Ever since the purchase of my trusty Southerly 135, I have had an irritation with a fickle galley sink drain. Sometimes it runs away with alacrity and yet, sometimes the dishwater just sits there, seemingly forever. The problem has defied cleaning bleach and the handy plunger but it has never been at the top of the ‘to do list’ so it has, until now, evaded my focus.
So, I began to think the problem through. The sink drain outlet is just below the waterline and there is a twin sink feeding it with large diameter (typical domestic size) waste pipework. I remembered how I fixed a problem with the AC condensate drain which turned out to be an airlock and eventually fixed by drilling a small hole in the top of the drain pipe run. There are water filled traps so; there is the potential for an air lock between the traps and the underwater outlet when upright or on port tack preventing the drain from flowing. How do you check the theory? I made the decision to drill a hole in the top of the pipework just below the traps into the hard plastic elbow to vent any airlock – if it didn’t work I could always fill it with silicone so no real harm done. The drilling was something of a challenge as the pipework is recessed and there is little room, it needed a right angle chuck and a shortened drill bit.
It worked, the sink ran away just like that !
The challenge was then, how to retain the breathing hole yet not suffer a leak when heeled.
The answer was simple. I remembered that I had some domestic irrigation pipe tap off spigots which screw into the soft pipework making their own hole. This I tried to ‘self-tap’ into the hard pipework without success so I had to adapt a thread tap so it could be turned in the confined space.
This accomplished, I screwed the spigot in, I attached the small bore rubber irrigation pipework and extended it ‘uphill’ to the inboard side of the sink so it would not leak when healed. A very simple solution to an irritating problem.
A similar solution was very successful in relieving an airlock on an AC condensate drain. This problem had been present for a long time and with the drain not running to the bilge where the automatic pump dealt with it, it spilled over the retaining tray and distributed itself around the interior. By simply drilling a hole in the top of the pipe (the pipe would never fill for this to be a problem) the issue was resolved, what a relief !
While I’m here, One other drain problem I discovered on our S135 is that when they installed the Calorifier they didn’t put a tube on the expansion valve to direct the water to the bilge. So the outflow water from the cylinder, every time it heated up from cold, has been flowing out onto the landing plate area and right under the keel lift hydraulic cylinder anchor plate,… which they didn’t galvanise. For the last 19 years that plate has been rusting and expanding which is putting huge pressure on the bolts that go through to the keel. Amateurs.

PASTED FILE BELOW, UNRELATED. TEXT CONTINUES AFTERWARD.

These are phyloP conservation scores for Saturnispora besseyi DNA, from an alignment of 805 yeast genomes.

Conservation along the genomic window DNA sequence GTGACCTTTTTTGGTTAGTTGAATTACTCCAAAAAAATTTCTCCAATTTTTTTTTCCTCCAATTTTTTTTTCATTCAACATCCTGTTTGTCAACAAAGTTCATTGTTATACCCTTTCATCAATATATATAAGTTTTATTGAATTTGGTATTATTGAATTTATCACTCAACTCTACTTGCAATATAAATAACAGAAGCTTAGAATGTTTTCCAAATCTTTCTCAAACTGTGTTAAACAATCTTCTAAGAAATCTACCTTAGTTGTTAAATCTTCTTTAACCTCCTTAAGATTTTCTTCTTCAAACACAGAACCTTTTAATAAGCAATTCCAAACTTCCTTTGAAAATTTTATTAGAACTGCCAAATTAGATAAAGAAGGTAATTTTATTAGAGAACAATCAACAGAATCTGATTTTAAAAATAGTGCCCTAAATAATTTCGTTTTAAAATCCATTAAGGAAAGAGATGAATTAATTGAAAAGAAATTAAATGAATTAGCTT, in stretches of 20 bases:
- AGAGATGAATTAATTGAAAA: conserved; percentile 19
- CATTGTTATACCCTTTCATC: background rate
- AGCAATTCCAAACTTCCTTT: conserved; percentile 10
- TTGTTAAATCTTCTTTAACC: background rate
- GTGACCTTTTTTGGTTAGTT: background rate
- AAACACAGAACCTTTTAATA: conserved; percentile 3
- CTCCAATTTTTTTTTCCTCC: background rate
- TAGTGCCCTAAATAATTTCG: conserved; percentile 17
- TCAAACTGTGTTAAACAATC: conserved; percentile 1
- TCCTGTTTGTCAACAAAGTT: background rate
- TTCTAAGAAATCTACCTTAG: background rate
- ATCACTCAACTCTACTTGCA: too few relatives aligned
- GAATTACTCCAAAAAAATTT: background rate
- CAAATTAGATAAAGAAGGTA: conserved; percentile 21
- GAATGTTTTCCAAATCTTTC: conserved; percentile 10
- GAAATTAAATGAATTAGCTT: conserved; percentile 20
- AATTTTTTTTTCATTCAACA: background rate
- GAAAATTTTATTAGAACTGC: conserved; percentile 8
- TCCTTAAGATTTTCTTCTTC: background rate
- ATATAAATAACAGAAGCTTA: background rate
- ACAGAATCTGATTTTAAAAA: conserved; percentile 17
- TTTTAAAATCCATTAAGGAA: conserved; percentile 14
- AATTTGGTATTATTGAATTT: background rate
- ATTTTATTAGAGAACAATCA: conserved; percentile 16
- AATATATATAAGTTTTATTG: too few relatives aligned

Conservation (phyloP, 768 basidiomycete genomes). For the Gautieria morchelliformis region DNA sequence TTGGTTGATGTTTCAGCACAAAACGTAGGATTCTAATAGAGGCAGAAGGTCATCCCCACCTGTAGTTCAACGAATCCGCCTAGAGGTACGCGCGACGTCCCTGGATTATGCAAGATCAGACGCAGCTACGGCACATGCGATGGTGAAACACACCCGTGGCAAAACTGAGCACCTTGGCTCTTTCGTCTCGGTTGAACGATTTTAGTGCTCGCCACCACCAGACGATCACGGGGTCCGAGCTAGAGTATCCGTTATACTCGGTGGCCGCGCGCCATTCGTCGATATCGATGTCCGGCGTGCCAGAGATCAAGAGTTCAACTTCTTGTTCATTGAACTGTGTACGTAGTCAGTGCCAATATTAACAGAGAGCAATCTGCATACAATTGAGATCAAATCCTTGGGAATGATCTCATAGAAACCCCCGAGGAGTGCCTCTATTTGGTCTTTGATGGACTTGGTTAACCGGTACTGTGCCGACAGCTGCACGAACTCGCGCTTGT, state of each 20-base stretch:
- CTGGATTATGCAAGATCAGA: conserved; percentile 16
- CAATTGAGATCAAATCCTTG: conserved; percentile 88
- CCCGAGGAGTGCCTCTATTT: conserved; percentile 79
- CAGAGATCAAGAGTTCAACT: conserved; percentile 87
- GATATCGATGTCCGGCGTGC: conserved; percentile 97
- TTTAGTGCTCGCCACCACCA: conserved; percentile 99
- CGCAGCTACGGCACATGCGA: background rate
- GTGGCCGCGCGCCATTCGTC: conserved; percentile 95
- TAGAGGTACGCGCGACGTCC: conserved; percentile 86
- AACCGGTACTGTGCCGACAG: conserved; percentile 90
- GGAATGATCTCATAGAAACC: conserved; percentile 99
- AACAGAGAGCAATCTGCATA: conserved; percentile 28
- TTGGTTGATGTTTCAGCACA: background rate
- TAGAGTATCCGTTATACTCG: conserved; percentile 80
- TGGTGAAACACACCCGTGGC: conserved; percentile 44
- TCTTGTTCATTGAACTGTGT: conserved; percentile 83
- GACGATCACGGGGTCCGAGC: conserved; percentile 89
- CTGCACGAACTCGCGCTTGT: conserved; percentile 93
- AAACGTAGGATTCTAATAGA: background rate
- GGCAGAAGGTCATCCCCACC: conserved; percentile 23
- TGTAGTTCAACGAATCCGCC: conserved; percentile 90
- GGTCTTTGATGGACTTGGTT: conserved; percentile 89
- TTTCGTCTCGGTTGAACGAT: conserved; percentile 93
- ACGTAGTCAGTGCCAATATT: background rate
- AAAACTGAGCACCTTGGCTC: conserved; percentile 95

My advice to all s 135 owners is to check that they don’t have the same situation. It 5 minutes to fit a piece of hose to the relief valve. The relief valve is just below the water pump assembly. Have a check and examine the keel lift anchor.
Sink Drains. Our S135 has a different problem. I note that your sink has an Strap. Our doesn’t and as a result we have developed bad drain breath. I have ot keep the plugs in to avoid a bad smell in the galley. I’ve found some low profile S traps and will be installing one as soon as I can get my hands on it. That is when I will have to do what you have just done as well.
On tools here in NL we have a spectacular tool company called HBM. Look them up. They have all manner of good quality trade tools at really low prices. One little item I was please to finally get my hands on was a set of stub 2mm to 10mm combination drill/tap/6.35 hex combinations perfect for drilling and threading holes in difficult places with right angle screw heads (Euro 5 each and because they are spiral drills the thread section is spiral fluted too). I’ll send you a photo of the tight spot tool kit I use. Another tool I picked up on a whim is a pop rivet tool that is battery powered drill driven (6.35mm hex drive). I hadn’t had a need to use it but a friend here on the marina was installing a radar post and broke his squeeze riveter and I lent him my powered one. Blown away with the ease of use, drove the 40 klms to HBM where they had one for under Euro 20, he said. Well I paid over Au$200 for mine so next trip to HBM I will be hunting them down. I ‘m expecting it to be awesomely useful the first time I have to install something up the mast.
Good to know!
I only hope the siphon doesn’t work in reverse or it will be gurgle, gurgle, gurgle and an S135 on the ocean floor. You will recall my advice about installing non-return valves!
ingenious. a lot that could have gone wrong but did not. well done
Happy Christmas, Nick and trouble free sailing in 2020!